Even though I don’t make stock very often–it is a bit of a palaver, really–I found myself doing it twice this weekend. First up was vegetable stock for a mushroom risotto. Easy. Simmer down a bunch of veggie trimmings, a quick strain and I was good to go. Now, on the chicken side of things, I’m normally fine using a decent prepared low-sodium stock. The recesses of my pantry are usually stacked with tetrapaks. But we went out to the wilds of Virginia for Peking duck on Friday night and I won custody of three denuded duck carcasses. (For the record, we only had TWO, but our waiter liked us and gave us an extra one–eeee! I am convinced it’s because I managed to ask for chopsticks in Chinese. Expensive education FTW!) Aaanyway, when confronted with such a pile of lovely bones, how could I NOT make stock? I even rummaged the remaining goose bits from the freezer, where they’d been languishing since Thanksgiving. I mean, if that won’t make a good stock, I have no idea what will.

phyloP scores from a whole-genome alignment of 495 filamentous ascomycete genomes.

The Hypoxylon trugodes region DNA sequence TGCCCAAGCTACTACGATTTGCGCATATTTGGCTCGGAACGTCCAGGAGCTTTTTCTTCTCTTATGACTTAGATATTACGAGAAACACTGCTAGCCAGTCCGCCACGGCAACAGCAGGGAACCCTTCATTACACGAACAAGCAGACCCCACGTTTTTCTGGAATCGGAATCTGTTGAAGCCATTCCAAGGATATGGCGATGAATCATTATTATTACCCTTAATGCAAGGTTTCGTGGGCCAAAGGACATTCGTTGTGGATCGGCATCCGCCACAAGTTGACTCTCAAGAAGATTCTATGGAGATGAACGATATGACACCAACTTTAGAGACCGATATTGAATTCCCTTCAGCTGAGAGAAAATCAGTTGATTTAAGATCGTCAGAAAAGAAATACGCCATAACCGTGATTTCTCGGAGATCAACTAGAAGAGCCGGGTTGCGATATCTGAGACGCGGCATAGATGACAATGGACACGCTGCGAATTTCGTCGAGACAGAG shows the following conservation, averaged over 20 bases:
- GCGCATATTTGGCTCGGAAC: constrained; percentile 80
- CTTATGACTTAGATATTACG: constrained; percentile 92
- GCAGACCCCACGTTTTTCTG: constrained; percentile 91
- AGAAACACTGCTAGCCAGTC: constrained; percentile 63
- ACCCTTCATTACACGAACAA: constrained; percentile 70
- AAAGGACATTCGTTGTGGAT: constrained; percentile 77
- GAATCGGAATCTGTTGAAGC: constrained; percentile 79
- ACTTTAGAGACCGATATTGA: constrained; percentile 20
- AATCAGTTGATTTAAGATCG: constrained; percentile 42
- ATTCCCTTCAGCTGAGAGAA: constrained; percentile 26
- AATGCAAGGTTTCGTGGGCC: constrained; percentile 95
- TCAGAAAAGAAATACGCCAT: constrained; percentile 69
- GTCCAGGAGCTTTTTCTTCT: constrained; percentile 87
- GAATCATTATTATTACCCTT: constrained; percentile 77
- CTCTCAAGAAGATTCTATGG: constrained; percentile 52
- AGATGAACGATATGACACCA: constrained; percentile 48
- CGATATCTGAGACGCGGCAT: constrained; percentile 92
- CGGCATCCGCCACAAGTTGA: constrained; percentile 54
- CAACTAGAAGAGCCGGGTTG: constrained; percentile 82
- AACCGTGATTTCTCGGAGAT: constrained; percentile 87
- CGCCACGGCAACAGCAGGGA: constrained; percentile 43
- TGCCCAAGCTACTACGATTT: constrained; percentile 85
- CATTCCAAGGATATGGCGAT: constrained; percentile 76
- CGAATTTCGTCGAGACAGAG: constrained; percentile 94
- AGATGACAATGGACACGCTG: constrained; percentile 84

Of course, there are many schools of stock-making. Some say re-roast all the bits and pieces first. Others say boil once briefly, drain, and then simmer. And, intellectually, I’m sure all of those things are great, but I didn’t feel like it. So, into the pot (pots, actually) everything went. Each got the following: 1 1/2 duck carcasses, 1 goose wing, 3 carrots, 3 onions, 3 ribs celery, 2 fennel stalks, 2 cloves garlic, 10 peppercorns, 1 bay leaf, a couple sprigs of thyme, and 1 clove. I brought them to a slow simmer and let them bubble languidly for 5 hours, then strained the solids and gunk out. Stock was returned to the pots and reduced by 1/3–mostly so I could fit it all in one pot. Once I could safely combine them, I did, cooled it, and popped it in the fridge. Today, I’ll scrape the fat off and package it in baggies to freeze until I need them for dumpling soups, non-vegetarian risottos, stracciatella, and other tasty delicious things. In the meanwhile, I’m enjoying the beneficiently smug fug of stockmakery. Booyah.